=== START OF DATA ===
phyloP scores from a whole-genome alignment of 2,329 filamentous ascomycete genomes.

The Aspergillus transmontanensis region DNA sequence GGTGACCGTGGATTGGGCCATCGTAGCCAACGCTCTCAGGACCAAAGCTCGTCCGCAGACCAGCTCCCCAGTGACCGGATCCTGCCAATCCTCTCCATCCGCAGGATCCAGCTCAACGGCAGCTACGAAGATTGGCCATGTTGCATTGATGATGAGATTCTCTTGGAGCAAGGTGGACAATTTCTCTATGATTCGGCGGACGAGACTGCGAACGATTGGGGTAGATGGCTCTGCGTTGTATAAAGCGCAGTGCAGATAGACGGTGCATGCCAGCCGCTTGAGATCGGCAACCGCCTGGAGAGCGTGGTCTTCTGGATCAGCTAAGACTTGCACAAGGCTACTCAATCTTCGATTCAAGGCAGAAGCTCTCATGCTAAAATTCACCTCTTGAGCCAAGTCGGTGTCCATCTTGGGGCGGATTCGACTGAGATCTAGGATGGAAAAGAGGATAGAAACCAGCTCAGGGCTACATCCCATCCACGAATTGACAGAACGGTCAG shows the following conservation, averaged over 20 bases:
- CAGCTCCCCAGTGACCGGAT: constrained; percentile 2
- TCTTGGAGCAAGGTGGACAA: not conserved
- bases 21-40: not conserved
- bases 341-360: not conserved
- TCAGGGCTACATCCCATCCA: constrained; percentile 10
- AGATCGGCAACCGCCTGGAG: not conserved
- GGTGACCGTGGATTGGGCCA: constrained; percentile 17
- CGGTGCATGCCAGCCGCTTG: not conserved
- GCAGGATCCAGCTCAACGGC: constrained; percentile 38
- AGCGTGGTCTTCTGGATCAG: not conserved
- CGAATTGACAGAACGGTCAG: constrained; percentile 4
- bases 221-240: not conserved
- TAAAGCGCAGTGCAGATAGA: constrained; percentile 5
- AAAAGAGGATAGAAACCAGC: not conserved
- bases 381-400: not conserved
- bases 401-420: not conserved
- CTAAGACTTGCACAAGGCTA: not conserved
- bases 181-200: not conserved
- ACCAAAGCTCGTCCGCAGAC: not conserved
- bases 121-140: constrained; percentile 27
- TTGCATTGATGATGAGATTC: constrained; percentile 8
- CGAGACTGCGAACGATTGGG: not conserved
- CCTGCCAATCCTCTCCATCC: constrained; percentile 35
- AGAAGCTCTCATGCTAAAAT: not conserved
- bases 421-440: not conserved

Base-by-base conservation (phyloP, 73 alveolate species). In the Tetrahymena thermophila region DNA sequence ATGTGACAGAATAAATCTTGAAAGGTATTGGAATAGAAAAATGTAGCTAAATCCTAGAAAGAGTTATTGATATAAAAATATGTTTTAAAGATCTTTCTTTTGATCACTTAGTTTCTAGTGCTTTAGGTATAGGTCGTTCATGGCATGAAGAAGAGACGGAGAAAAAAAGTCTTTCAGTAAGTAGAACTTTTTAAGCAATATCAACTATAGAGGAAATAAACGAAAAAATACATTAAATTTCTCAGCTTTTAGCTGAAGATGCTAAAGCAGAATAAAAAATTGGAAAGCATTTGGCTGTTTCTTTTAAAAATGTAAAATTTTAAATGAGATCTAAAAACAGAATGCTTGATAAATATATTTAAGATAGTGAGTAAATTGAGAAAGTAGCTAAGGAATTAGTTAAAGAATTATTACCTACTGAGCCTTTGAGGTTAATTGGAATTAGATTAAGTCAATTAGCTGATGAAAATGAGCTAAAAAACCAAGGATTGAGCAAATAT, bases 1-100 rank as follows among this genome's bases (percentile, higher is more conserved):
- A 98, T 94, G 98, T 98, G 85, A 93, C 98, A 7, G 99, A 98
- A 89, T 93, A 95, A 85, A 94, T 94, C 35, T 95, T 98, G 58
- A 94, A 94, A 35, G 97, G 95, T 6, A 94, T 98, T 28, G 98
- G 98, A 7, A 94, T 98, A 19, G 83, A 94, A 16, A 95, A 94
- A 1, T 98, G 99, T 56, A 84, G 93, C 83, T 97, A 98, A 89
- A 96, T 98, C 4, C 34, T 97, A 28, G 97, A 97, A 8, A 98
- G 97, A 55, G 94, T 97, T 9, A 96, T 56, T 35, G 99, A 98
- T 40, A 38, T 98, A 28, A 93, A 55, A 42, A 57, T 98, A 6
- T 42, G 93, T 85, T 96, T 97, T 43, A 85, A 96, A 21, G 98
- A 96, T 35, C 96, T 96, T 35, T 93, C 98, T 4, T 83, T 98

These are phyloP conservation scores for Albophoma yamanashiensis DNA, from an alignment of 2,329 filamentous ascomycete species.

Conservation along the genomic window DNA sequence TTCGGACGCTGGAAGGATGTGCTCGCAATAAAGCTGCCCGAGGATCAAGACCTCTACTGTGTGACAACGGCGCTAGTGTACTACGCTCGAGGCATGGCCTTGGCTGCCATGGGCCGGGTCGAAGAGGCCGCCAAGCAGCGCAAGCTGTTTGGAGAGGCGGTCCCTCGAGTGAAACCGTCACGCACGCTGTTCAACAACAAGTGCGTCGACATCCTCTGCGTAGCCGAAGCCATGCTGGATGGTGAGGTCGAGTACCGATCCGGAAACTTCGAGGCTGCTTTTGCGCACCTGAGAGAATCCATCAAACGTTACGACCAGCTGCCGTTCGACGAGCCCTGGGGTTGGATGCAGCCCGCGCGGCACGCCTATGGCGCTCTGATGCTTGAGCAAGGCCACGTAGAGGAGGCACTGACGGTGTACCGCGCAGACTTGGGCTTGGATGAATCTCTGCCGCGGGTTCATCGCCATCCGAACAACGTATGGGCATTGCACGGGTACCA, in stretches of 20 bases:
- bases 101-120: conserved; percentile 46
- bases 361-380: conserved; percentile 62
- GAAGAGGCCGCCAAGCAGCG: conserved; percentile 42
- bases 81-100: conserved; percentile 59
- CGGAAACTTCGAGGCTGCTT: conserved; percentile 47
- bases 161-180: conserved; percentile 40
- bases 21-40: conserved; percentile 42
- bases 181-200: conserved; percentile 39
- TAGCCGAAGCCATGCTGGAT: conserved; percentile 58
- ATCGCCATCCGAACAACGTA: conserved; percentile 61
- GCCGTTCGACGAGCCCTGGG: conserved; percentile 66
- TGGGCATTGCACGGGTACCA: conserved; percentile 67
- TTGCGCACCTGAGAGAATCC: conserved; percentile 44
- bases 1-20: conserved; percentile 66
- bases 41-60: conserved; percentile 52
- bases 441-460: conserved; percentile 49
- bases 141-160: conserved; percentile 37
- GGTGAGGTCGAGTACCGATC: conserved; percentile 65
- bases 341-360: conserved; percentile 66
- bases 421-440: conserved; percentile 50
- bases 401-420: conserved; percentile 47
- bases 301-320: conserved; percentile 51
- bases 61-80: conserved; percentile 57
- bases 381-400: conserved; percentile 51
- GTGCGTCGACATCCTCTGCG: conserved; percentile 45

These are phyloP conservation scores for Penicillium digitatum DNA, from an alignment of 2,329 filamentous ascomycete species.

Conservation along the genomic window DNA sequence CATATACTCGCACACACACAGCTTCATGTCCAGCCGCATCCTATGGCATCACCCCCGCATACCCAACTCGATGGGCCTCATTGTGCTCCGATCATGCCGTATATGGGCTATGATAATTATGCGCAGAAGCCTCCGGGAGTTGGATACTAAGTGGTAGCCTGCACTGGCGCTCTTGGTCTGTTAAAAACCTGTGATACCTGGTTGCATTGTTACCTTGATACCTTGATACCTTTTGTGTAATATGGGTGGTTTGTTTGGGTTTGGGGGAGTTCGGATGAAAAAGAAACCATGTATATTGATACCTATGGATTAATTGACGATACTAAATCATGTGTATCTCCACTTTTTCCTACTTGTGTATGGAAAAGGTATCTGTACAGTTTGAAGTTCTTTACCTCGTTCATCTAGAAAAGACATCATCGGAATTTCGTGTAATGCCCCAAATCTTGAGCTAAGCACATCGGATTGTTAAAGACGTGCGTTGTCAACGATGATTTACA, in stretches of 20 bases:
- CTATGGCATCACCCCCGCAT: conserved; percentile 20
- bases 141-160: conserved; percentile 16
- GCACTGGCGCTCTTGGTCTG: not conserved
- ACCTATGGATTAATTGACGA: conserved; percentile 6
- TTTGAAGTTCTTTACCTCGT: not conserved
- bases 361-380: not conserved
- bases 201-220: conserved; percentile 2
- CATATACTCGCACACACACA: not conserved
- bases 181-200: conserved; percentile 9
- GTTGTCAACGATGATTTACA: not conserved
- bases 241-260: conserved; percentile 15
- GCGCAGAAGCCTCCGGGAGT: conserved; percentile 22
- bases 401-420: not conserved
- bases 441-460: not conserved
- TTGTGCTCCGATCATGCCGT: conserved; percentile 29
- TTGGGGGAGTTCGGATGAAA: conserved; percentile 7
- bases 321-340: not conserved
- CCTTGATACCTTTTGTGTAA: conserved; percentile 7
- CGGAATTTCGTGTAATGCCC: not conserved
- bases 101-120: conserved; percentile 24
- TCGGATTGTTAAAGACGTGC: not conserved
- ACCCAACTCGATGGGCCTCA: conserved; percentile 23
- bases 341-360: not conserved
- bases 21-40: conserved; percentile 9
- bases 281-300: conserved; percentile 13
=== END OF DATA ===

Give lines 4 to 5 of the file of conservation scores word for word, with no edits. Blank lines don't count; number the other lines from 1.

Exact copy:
- TCTTGGAGCAAGGTGGACAA: not conserved
- bases 21-40: not conserved